In short: Uber has won a significant victory in its ongoing battle with drivers in California over their classification as contractors rather than employees, among other disagreements, after successfully appealing earlier court rulings in the matter. According to court documents filed with the United States Court of Appeals for the Ninth Circuit, previous cases should have been sent to arbitration rather than proceeding as class action suits. More directly, the panel of judges overseeing the case ruled that arbitration agreements signed by plaintiffs in those cases were enforceable, causing each of the rulings in those cases to be reversed.
Background: The cases in question cover at least three suits filed against Uber with California courts starting with a case way back in 2013 and stretch across nearly a dozen appeals which began in 2014. Uber's motions to move to arbitration and out of the courtroom were denied in each of those cases for a variety of reasons. Those ranged from incompatibilities between arbitration agreements and federal laws to at least one instance where a plaintiff summarily opted out of arbitration for the entire class. Despite those prior rulings, according to Judge Richard R. Clifton, there weren't really any grounds to deny the motions, to begin with. Instead, the judge notes that those should have been granted and has moved to reverse those rulings. More succinctly, the panel determined that at least one prior case shown two years ago to be incorrectly defined as a class action and other missteps by the court adversely affected following rulings which were based on those. As a result, the reversal will also overturn prior injunctions that were based on those decisions.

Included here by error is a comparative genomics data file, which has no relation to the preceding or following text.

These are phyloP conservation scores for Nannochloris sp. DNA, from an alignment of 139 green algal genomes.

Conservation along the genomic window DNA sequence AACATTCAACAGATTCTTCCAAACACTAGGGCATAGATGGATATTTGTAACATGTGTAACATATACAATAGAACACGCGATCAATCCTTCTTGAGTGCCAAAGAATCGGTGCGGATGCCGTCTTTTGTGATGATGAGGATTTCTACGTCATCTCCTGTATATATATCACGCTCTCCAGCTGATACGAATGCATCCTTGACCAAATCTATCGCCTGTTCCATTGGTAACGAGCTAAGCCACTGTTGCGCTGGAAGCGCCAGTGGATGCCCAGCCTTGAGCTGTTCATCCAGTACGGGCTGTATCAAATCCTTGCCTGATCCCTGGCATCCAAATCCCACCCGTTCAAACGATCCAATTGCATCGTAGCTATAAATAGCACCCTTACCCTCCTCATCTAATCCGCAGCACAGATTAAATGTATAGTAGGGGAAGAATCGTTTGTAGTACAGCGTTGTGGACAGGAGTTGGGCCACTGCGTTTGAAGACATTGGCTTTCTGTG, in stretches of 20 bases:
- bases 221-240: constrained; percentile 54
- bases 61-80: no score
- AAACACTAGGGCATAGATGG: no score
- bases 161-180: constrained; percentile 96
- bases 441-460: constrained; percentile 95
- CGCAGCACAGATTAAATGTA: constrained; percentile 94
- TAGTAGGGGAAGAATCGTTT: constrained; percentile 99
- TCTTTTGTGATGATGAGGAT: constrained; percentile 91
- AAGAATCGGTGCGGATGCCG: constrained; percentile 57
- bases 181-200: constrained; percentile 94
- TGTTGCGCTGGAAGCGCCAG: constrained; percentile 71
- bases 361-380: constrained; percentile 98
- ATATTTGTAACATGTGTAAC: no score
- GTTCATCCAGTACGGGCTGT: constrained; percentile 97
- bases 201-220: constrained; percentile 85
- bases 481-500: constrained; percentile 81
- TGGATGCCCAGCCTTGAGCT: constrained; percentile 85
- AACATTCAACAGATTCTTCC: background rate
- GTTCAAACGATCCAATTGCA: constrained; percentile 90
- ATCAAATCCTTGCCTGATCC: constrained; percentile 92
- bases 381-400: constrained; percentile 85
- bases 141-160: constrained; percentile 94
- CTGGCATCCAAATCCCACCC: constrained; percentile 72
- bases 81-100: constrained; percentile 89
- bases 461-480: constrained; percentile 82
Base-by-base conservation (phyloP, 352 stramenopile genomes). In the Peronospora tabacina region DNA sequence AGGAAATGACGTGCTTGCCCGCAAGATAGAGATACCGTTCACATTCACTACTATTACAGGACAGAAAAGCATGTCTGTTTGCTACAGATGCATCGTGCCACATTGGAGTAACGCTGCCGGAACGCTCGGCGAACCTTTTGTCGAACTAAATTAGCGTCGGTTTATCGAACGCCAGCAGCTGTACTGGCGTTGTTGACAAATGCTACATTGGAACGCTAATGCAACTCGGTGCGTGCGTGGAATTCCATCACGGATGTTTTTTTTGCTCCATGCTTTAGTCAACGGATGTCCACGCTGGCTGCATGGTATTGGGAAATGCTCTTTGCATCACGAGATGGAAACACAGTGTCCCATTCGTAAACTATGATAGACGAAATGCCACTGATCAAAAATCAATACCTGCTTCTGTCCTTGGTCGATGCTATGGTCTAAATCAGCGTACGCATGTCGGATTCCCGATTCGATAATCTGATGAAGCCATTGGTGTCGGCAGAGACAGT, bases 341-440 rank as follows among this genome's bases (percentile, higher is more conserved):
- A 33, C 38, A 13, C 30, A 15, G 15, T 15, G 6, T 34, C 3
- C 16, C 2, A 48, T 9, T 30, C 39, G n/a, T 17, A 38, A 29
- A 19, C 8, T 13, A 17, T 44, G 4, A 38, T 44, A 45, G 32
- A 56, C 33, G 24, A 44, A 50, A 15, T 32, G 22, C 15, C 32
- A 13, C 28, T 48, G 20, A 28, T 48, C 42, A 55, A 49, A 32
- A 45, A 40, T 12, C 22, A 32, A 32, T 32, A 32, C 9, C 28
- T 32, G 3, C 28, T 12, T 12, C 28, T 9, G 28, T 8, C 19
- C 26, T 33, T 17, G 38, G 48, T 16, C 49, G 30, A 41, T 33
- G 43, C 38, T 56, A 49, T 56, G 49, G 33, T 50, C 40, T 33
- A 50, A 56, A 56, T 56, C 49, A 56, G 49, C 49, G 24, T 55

Impact: Moving forward, this is not at all likely to be the end of the current disputes. With previous decisions made by the court now rendered moot, Uber workers will need to approach their respective cases from a different angle. That could ultimately mean the drivers will need to enter into arbitration either individually or collectively, or that the drivers will need to retry their cases individually rather than as a class-action suit. Regardless, unless the drivers choose not to continue pursuing action against the company, the cases could feasibly carry on for years to come.